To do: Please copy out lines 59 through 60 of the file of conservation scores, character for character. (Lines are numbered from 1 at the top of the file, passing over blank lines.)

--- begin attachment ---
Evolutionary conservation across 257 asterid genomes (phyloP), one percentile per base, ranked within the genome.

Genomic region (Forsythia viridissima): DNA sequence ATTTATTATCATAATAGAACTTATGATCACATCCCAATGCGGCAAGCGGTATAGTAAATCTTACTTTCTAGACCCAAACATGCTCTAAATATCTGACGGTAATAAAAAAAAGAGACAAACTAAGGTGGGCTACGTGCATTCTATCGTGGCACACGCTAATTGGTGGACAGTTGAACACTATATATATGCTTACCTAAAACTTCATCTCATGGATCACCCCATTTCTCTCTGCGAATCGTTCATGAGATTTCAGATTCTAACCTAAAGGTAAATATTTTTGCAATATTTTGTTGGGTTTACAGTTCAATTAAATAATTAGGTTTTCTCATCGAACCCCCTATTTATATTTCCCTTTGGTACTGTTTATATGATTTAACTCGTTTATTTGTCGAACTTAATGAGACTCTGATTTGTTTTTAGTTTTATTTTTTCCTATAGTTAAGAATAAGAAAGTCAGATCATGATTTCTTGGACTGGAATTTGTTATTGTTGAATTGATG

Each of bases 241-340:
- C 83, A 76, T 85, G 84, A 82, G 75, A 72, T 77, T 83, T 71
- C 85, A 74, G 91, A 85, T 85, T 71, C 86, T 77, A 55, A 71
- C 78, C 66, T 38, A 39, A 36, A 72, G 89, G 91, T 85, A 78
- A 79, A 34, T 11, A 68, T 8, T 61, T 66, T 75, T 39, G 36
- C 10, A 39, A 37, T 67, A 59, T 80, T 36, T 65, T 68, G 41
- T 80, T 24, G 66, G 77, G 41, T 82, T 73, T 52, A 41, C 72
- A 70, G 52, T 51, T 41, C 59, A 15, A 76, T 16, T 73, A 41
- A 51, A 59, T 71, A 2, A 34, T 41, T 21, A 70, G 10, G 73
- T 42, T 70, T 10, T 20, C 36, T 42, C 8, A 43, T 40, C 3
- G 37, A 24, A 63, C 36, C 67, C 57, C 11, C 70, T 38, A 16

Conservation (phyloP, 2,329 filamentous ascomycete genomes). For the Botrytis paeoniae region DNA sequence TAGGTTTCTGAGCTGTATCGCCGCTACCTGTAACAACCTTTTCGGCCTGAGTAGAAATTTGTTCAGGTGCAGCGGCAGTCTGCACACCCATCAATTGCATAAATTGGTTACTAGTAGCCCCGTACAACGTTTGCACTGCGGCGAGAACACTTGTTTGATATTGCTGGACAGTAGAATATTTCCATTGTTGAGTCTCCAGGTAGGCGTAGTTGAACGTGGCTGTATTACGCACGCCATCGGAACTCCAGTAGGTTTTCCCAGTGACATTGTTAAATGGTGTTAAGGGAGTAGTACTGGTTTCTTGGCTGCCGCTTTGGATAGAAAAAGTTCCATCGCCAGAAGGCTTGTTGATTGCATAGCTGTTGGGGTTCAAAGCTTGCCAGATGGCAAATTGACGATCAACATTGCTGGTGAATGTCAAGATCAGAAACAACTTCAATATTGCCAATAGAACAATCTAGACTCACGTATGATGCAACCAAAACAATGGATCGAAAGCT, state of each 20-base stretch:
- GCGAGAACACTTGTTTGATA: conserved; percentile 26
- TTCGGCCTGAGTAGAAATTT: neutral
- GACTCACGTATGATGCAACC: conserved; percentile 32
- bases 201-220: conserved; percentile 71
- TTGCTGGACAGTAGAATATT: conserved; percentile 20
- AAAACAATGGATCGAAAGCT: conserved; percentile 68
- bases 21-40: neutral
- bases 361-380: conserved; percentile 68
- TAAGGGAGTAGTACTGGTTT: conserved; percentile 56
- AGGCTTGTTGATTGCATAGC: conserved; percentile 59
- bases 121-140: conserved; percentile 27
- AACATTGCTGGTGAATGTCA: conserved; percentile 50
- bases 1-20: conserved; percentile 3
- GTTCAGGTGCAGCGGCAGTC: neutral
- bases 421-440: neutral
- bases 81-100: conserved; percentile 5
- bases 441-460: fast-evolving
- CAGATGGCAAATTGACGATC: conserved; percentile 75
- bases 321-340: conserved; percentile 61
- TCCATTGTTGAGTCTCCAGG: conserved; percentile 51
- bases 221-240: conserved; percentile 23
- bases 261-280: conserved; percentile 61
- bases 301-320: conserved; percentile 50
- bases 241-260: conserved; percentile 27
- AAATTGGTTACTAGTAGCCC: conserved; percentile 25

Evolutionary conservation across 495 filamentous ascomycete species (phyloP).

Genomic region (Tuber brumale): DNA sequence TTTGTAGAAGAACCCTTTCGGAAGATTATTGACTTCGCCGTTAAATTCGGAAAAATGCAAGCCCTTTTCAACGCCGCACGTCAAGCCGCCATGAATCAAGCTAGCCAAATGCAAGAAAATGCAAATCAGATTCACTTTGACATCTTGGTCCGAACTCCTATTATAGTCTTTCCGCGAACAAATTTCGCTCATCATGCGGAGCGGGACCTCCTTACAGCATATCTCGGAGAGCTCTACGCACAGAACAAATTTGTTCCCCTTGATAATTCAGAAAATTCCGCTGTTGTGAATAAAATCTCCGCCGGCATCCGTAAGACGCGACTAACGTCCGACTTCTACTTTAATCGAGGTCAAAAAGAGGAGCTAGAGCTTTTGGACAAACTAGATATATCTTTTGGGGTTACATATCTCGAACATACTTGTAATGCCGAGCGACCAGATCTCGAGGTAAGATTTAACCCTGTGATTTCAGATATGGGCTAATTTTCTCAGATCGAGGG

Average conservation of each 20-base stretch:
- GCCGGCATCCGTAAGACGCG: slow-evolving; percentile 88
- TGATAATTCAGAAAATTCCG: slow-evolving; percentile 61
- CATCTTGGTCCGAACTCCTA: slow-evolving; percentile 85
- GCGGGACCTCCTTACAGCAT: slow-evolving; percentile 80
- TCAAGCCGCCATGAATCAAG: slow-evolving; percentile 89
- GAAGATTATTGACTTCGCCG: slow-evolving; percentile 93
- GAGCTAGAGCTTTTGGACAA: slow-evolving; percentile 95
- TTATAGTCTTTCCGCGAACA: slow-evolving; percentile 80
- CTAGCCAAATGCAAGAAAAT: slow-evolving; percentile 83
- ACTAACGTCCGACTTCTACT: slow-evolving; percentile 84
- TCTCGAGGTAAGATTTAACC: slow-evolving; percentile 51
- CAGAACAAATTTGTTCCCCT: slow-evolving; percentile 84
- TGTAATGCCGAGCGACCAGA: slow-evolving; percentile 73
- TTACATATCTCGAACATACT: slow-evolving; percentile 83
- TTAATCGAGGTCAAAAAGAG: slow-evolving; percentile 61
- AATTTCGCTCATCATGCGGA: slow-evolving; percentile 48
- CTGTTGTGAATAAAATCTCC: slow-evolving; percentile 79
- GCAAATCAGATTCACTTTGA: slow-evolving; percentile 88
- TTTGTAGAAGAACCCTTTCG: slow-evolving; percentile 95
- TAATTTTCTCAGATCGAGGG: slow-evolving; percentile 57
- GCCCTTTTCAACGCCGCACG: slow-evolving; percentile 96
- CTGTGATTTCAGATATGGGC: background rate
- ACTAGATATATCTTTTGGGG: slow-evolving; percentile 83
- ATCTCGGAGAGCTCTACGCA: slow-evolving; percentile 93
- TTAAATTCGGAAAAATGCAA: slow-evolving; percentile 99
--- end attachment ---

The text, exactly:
- CTGTTGTGAATAAAATCTCC: slow-evolving; percentile 79
- GCAAATCAGATTCACTTTGA: slow-evolving; percentile 88